T-cell surface glycoprotein CD1e, membrane-associated is a protein that in humans is encoded by the CD1Egene.
This gene encodes a member of the CD1 family of transmembrane glycoproteins, which are structurally related to the major histocompatibility complex (MHC) proteins and form heterodimers with beta-2-microglobulin. The CD1 proteins mediate the presentation of primarily lipid and glycolipid antigens of self or microbial origin to T cells. The human genome contains five CD1 family genes organized in a cluster on chromosome 1. The CD1 family members are thought to differ in their cellular localization and specificity for particular lipid ligands. The protein encoded by this gene localizes within Golgi compartments, endosomes, and lysosomes, and is cleaved into a stable soluble form. The soluble form is required for the intracellular processing of some glycolipids into a form that can be presented by other CD1 family members. Several alternatively spliced transcript variants encoding different isoforms have been described. Additional transcript variants have been found; however, their biological validity has not been determined.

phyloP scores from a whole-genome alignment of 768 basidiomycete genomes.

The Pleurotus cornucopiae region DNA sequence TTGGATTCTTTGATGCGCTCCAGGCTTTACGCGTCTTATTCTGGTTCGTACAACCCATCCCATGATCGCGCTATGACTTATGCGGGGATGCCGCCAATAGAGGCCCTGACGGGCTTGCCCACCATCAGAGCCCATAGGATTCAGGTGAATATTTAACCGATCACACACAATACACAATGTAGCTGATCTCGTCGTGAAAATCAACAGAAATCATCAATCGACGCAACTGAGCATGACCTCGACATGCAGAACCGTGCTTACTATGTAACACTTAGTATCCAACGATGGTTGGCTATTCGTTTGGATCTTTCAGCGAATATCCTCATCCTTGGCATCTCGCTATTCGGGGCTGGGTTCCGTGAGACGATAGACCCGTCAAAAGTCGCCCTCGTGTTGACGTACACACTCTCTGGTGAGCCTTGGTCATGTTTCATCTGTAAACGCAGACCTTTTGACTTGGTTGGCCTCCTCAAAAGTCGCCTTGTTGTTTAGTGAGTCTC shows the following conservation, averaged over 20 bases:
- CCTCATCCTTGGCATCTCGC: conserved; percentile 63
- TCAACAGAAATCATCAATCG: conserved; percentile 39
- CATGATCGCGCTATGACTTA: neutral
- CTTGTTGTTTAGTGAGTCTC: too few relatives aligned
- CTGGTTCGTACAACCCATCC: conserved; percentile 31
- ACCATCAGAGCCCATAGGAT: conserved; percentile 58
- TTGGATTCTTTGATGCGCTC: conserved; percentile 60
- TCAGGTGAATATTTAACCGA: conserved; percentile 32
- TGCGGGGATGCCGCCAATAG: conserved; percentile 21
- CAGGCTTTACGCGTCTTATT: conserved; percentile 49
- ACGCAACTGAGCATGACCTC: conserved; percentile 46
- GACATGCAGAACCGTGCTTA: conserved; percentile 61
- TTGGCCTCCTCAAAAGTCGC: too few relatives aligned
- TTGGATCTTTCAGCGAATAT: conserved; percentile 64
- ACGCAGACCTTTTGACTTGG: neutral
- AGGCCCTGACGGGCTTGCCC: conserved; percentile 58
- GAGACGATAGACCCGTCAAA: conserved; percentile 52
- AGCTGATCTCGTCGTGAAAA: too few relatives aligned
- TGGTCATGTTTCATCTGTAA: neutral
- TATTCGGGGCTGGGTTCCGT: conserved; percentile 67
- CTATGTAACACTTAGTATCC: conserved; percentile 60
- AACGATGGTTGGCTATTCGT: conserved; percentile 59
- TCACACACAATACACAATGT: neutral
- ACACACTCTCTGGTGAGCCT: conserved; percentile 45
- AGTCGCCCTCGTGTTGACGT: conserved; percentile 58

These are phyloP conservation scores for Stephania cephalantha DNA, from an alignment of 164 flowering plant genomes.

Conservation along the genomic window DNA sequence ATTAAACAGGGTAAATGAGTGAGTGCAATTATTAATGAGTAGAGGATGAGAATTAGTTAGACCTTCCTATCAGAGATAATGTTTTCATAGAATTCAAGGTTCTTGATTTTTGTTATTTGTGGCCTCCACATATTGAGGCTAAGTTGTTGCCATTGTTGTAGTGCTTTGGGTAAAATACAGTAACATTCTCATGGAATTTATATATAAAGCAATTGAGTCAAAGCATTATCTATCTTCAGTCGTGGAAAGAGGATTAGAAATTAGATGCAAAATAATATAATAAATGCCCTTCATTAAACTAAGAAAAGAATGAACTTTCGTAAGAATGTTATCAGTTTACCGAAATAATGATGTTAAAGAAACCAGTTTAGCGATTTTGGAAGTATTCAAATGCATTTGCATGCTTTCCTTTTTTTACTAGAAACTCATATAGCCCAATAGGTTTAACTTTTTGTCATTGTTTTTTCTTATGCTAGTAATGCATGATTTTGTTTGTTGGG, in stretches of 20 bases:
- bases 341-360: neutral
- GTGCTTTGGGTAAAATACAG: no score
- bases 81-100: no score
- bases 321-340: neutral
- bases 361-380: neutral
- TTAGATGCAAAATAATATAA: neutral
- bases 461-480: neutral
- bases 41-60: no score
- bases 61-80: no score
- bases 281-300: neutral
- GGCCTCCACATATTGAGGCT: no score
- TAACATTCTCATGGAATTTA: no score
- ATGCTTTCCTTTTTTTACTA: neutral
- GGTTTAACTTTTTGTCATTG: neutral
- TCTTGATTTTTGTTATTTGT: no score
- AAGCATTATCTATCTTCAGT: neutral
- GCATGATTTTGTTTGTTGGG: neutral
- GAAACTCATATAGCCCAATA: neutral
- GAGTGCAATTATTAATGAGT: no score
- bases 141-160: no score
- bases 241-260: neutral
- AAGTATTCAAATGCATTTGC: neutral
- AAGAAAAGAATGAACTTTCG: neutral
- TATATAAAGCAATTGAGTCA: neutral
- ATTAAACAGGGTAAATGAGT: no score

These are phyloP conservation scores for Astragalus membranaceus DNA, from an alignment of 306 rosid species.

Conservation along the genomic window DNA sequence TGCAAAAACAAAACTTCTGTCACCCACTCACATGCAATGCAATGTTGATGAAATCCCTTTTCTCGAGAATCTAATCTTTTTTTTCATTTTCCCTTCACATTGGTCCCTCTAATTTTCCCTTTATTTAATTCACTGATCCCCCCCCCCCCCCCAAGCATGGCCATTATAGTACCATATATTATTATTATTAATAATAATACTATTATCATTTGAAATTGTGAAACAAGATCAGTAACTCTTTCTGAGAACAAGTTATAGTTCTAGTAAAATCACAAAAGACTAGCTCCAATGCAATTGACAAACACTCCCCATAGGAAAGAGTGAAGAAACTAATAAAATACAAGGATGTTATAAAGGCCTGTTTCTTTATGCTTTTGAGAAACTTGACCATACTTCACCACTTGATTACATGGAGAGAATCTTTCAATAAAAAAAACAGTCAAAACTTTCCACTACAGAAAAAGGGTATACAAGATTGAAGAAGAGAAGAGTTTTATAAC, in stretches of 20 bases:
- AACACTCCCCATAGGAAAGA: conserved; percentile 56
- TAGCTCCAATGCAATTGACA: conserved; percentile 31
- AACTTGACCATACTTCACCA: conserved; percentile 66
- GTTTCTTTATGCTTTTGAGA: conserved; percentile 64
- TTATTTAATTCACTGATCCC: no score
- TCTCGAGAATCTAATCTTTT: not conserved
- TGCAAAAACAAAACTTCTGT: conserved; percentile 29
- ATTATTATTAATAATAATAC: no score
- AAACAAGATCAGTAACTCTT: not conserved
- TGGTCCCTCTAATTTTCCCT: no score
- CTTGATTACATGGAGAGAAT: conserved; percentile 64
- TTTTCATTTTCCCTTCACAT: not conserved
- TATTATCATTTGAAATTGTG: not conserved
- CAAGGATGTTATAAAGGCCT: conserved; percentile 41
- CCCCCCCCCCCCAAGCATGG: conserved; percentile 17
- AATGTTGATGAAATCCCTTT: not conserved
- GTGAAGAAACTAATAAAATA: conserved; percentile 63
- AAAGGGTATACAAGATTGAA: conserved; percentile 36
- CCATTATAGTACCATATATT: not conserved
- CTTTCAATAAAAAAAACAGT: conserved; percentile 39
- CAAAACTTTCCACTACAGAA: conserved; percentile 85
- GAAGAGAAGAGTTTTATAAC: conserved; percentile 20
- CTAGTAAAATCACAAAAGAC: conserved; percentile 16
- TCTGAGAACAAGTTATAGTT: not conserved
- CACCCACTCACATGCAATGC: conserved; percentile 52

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Angénieux C, Salamero J, Fricker D, et al. (2003). "Common characteristics of the human and rhesus macaque CD1e molecules: conservation of biochemical and biological properties during primate evolution.". Immunogenetics54 (12): 842–9. doi:10.1007/s00251-003-0538-0. PMID12671734.